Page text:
113. Gray Days

The internet has its faults; you have to be careful since Albert Einstein and Alfred E. Newman could both be setting up websites.

My favorite use of this technology is refreshing my memory on things I already know from a lifetime of inhabiting libraries. The second best thing is stumbling onto questions I didn’t even think to ask.

Not everyone likes that, as an imaginary street person once told me.

These gray people of the street are with us always. We know that some of them are there from hunger, from drugs, or from mental incapacities of various kinds, but others are there for personal reasons we will never understand. I have no difficulty imagining myself among them, had life treated me differently, or had I made other choices.

Come and meet an imaginary friend who doesn’t want our sympathy and doesn’t want us to understand him. He just wants us to drop a coin as we go by.

Gray Days

I had a wife,
I had a child,
I had a job,
I had a house,
I had my friends
and recreations,
And all those things
that made the noise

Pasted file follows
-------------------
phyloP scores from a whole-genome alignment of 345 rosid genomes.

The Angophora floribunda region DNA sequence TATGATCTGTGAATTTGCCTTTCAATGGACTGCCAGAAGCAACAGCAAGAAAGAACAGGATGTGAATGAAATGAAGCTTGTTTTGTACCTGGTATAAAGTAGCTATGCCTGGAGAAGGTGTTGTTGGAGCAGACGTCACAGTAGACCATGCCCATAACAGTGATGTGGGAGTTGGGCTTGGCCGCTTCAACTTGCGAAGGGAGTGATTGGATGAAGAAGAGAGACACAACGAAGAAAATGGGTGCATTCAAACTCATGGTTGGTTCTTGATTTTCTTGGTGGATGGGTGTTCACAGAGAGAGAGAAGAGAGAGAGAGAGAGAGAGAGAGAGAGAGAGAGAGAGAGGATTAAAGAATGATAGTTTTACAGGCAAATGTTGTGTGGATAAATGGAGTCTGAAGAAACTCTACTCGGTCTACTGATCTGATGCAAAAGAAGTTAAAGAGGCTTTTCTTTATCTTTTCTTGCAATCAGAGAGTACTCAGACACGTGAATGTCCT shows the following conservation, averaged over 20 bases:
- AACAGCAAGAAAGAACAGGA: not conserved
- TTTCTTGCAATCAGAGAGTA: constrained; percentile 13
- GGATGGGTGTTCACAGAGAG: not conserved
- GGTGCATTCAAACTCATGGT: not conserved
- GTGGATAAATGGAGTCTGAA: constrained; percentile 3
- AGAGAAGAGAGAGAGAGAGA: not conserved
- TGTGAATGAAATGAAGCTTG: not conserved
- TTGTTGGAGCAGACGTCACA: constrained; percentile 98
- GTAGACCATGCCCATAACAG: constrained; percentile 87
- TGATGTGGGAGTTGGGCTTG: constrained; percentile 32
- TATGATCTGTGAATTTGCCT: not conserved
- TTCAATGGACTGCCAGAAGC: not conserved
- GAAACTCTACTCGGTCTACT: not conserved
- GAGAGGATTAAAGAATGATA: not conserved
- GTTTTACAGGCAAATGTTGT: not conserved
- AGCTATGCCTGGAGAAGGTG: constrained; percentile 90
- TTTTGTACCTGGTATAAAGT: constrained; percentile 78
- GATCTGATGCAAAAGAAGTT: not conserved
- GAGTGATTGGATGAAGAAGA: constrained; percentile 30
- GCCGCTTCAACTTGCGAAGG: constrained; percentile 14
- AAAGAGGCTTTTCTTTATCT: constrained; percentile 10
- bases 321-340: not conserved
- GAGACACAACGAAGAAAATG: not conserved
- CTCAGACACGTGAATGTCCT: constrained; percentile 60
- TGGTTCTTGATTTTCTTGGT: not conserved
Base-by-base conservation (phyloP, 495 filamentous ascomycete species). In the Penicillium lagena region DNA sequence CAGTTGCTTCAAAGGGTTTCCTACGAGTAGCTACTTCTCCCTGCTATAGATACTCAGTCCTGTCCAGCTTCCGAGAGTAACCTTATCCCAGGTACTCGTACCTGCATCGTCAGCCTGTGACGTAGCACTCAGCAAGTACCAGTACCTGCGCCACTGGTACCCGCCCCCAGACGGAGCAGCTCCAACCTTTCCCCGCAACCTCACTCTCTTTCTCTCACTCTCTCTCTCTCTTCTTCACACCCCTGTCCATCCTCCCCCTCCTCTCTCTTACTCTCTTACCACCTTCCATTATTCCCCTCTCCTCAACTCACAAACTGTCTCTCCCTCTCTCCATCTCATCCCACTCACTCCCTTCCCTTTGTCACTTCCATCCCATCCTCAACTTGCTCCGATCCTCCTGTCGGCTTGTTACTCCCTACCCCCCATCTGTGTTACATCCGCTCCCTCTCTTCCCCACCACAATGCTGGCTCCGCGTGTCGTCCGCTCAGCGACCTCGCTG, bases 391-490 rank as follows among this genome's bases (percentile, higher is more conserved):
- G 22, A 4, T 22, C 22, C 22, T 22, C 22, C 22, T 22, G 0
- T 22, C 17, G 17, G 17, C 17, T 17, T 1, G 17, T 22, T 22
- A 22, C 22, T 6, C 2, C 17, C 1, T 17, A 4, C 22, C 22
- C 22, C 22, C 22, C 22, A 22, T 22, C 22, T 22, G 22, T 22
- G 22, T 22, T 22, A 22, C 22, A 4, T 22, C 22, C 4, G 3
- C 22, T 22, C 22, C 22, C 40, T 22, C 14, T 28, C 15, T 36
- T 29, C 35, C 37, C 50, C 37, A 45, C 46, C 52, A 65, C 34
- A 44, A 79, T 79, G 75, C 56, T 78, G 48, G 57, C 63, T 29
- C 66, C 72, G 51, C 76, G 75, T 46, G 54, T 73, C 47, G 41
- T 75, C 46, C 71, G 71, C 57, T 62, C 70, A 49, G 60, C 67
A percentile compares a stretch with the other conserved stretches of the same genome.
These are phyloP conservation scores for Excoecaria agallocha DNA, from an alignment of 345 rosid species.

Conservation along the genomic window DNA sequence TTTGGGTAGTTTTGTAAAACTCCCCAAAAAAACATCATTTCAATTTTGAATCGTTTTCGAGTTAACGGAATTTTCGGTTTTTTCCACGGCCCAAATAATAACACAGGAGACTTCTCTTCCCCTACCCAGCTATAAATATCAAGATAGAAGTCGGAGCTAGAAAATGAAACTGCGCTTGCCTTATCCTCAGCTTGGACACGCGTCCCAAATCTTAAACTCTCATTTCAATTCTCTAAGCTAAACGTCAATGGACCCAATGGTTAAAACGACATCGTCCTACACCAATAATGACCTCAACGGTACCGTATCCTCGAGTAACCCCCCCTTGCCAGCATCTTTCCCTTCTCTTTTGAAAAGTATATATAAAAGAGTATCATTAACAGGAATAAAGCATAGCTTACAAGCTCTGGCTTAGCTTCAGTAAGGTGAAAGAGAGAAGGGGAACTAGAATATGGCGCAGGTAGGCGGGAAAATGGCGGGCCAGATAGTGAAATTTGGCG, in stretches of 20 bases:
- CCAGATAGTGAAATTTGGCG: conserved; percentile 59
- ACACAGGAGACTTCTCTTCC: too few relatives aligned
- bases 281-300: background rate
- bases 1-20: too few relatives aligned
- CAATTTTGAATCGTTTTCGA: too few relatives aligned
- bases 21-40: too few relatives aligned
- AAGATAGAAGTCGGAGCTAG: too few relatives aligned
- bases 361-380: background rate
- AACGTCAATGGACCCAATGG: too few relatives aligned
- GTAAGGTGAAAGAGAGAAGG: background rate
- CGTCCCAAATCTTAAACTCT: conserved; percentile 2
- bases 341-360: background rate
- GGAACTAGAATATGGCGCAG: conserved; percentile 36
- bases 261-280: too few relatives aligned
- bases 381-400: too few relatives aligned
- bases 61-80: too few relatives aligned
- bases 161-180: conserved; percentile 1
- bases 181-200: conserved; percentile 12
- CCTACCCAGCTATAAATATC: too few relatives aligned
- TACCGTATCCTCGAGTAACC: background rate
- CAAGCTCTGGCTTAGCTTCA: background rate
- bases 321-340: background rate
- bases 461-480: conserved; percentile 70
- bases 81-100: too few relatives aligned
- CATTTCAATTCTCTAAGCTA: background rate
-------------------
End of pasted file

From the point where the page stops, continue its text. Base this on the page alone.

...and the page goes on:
that filled my head
until I could not think;
And all those things
that crowded me
until I could not breathe.

No more.

Now I sit, gray days, on concrete steps.
When it rains, I go inside.
Passing among the purposeful,
Who bustle, peer, and mutter their impatience;
Among the masters and the fools,
Encased in pasteboard and in cloth.
Bound up; neatly stacked;
Cataloged and categoried.
With icons blazoned on the spine
So the hurried never find
Anything they didn’t want to know.

Once I wrote;

Once I spoke to the multitude.
My name was here
Between Dickinson and Dickens.
My life between two covers.

No more.

I saw my work for sale,
Twenty-five cents, obsolete.
It stood unbought upon the shelf
With tattered War and Peace and Valley of the Dolls.

No matter.

I like it best on gray days, when I can sit
Silent on the steps.
My can proclaims my purpose –
“Give me coin!”
And who, in this great, striving city,
Could ever question me on this,
My silent industry.
All day long the coins rain down;
Nickels, pennies, dimes –
Hardly enough to keep a mouse alive.

No matter.

I did not come to find my fortune,
Only solitude.
And I have found it.
Every face that passes meets my eye;
Furtive, quick,
And quickly looks away.
It is enough.
It’s all I want, and nearly all that I could stand.
Nearly more than I can stand.

Harried woman, children clinging to your skirt,
I understand.
Hurried man, full of worry, I understand.
You have a million dollars paper,
and not one thing to call you own.

I have enough for supper.


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